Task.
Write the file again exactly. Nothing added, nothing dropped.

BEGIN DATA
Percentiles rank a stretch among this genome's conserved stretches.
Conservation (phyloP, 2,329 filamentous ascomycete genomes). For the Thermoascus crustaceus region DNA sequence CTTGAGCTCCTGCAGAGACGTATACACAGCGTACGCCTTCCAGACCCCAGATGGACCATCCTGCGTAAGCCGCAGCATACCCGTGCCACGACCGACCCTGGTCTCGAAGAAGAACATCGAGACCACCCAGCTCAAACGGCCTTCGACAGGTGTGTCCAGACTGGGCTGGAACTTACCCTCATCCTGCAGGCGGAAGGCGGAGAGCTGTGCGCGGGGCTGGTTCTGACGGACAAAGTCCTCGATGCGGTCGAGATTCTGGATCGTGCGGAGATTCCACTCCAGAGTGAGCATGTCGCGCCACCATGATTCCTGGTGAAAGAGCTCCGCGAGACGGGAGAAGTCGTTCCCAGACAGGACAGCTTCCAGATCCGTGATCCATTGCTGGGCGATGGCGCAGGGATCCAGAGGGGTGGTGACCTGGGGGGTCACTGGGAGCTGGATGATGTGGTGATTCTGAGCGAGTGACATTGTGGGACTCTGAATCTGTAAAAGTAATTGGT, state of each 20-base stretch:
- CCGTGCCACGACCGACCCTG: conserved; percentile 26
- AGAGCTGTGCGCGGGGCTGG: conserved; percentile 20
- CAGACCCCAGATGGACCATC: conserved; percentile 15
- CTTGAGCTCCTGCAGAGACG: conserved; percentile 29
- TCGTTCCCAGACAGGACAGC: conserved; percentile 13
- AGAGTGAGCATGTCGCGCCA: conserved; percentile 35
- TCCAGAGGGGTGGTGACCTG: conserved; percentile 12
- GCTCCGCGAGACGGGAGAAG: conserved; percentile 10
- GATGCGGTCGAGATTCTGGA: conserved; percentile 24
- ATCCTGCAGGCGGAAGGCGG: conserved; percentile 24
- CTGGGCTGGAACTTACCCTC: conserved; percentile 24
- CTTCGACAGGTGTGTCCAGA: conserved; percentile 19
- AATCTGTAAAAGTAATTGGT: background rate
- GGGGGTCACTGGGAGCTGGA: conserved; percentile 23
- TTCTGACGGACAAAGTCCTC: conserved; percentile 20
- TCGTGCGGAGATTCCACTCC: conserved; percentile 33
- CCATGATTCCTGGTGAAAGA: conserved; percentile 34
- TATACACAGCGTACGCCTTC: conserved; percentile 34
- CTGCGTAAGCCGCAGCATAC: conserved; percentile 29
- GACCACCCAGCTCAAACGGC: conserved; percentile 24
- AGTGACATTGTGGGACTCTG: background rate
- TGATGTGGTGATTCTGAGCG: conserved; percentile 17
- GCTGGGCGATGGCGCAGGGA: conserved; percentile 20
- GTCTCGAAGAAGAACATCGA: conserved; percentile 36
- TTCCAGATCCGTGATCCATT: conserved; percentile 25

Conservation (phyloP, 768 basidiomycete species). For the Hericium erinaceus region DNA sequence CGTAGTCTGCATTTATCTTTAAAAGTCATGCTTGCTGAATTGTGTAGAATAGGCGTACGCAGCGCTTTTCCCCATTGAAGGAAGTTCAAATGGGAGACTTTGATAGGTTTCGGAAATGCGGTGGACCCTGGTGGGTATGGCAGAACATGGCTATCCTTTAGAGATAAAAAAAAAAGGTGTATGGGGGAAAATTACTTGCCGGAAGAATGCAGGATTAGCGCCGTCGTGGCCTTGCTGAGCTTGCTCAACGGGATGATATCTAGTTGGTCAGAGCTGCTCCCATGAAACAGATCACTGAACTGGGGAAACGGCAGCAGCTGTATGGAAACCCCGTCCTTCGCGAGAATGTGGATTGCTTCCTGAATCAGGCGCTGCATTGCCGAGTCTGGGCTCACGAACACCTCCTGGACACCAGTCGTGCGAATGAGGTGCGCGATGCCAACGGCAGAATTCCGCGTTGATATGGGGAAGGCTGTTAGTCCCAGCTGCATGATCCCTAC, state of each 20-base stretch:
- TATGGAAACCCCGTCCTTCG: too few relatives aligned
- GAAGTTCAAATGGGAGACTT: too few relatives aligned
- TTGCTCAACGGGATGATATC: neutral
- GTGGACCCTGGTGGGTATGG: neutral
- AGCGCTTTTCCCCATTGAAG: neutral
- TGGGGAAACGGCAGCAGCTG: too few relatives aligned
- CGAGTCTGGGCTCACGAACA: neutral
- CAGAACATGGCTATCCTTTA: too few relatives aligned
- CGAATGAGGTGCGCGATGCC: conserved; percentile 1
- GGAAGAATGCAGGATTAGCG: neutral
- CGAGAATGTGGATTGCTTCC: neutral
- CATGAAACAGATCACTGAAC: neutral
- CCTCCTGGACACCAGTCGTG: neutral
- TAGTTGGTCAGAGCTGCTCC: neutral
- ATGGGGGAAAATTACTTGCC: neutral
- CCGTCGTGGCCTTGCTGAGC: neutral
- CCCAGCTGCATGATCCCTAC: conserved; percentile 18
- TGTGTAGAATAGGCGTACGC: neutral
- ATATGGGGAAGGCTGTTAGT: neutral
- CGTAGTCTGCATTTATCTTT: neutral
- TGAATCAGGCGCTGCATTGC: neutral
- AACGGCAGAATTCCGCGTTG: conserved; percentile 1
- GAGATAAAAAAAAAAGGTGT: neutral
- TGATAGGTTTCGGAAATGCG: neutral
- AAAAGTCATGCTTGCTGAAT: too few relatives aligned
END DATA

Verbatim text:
Percentiles rank a stretch among this genome's conserved stretches.
Conservation (phyloP, 2,329 filamentous ascomycete genomes). For the Thermoascus crustaceus region DNA sequence CTTGAGCTCCTGCAGAGACGTATACACAGCGTACGCCTTCCAGACCCCAGATGGACCATCCTGCGTAAGCCGCAGCATACCCGTGCCACGACCGACCCTGGTCTCGAAGAAGAACATCGAGACCACCCAGCTCAAACGGCCTTCGACAGGTGTGTCCAGACTGGGCTGGAACTTACCCTCATCCTGCAGGCGGAAGGCGGAGAGCTGTGCGCGGGGCTGGTTCTGACGGACAAAGTCCTCGATGCGGTCGAGATTCTGGATCGTGCGGAGATTCCACTCCAGAGTGAGCATGTCGCGCCACCATGATTCCTGGTGAAAGAGCTCCGCGAGACGGGAGAAGTCGTTCCCAGACAGGACAGCTTCCAGATCCGTGATCCATTGCTGGGCGATGGCGCAGGGATCCAGAGGGGTGGTGACCTGGGGGGTCACTGGGAGCTGGATGATGTGGTGATTCTGAGCGAGTGACATTGTGGGACTCTGAATCTGTAAAAGTAATTGGT, state of each 20-base stretch:
- CCGTGCCACGACCGACCCTG: conserved; percentile 26
- AGAGCTGTGCGCGGGGCTGG: conserved; percentile 20
- CAGACCCCAGATGGACCATC: conserved; percentile 15
- CTTGAGCTCCTGCAGAGACG: conserved; percentile 29
- TCGTTCCCAGACAGGACAGC: conserved; percentile 13
- AGAGTGAGCATGTCGCGCCA: conserved; percentile 35
- TCCAGAGGGGTGGTGACCTG: conserved; percentile 12
- GCTCCGCGAGACGGGAGAAG: conserved; percentile 10
- GATGCGGTCGAGATTCTGGA: conserved; percentile 24
- ATCCTGCAGGCGGAAGGCGG: conserved; percentile 24
- CTGGGCTGGAACTTACCCTC: conserved; percentile 24
- CTTCGACAGGTGTGTCCAGA: conserved; percentile 19
- AATCTGTAAAAGTAATTGGT: background rate
- GGGGGTCACTGGGAGCTGGA: conserved; percentile 23
- TTCTGACGGACAAAGTCCTC: conserved; percentile 20
- TCGTGCGGAGATTCCACTCC: conserved; percentile 33
- CCATGATTCCTGGTGAAAGA: conserved; percentile 34
- TATACACAGCGTACGCCTTC: conserved; percentile 34
- CTGCGTAAGCCGCAGCATAC: conserved; percentile 29
- GACCACCCAGCTCAAACGGC: conserved; percentile 24
- AGTGACATTGTGGGACTCTG: background rate
- TGATGTGGTGATTCTGAGCG: conserved; percentile 17
- GCTGGGCGATGGCGCAGGGA: conserved; percentile 20
- GTCTCGAAGAAGAACATCGA: conserved; percentile 36
- TTCCAGATCCGTGATCCATT: conserved; percentile 25

Conservation (phyloP, 768 basidiomycete species). For the Hericium erinaceus region DNA sequence CGTAGTCTGCATTTATCTTTAAAAGTCATGCTTGCTGAATTGTGTAGAATAGGCGTACGCAGCGCTTTTCCCCATTGAAGGAAGTTCAAATGGGAGACTTTGATAGGTTTCGGAAATGCGGTGGACCCTGGTGGGTATGGCAGAACATGGCTATCCTTTAGAGATAAAAAAAAAAGGTGTATGGGGGAAAATTACTTGCCGGAAGAATGCAGGATTAGCGCCGTCGTGGCCTTGCTGAGCTTGCTCAACGGGATGATATCTAGTTGGTCAGAGCTGCTCCCATGAAACAGATCACTGAACTGGGGAAACGGCAGCAGCTGTATGGAAACCCCGTCCTTCGCGAGAATGTGGATTGCTTCCTGAATCAGGCGCTGCATTGCCGAGTCTGGGCTCACGAACACCTCCTGGACACCAGTCGTGCGAATGAGGTGCGCGATGCCAACGGCAGAATTCCGCGTTGATATGGGGAAGGCTGTTAGTCCCAGCTGCATGATCCCTAC, state of each 20-base stretch:
- TATGGAAACCCCGTCCTTCG: too few relatives aligned
- GAAGTTCAAATGGGAGACTT: too few relatives aligned
- TTGCTCAACGGGATGATATC: neutral
- GTGGACCCTGGTGGGTATGG: neutral
- AGCGCTTTTCCCCATTGAAG: neutral
- TGGGGAAACGGCAGCAGCTG: too few relatives aligned
- CGAGTCTGGGCTCACGAACA: neutral
- CAGAACATGGCTATCCTTTA: too few relatives aligned
- CGAATGAGGTGCGCGATGCC: conserved; percentile 1
- GGAAGAATGCAGGATTAGCG: neutral
- CGAGAATGTGGATTGCTTCC: neutral
- CATGAAACAGATCACTGAAC: neutral
- CCTCCTGGACACCAGTCGTG: neutral
- TAGTTGGTCAGAGCTGCTCC: neutral
- ATGGGGGAAAATTACTTGCC: neutral
- CCGTCGTGGCCTTGCTGAGC: neutral
- CCCAGCTGCATGATCCCTAC: conserved; percentile 18
- TGTGTAGAATAGGCGTACGC: neutral
- ATATGGGGAAGGCTGTTAGT: neutral
- CGTAGTCTGCATTTATCTTT: neutral
- TGAATCAGGCGCTGCATTGC: neutral
- AACGGCAGAATTCCGCGTTG: conserved; percentile 1
- GAGATAAAAAAAAAAGGTGT: neutral
- TGATAGGTTTCGGAAATGCG: neutral
- AAAAGTCATGCTTGCTGAAT: too few relatives aligned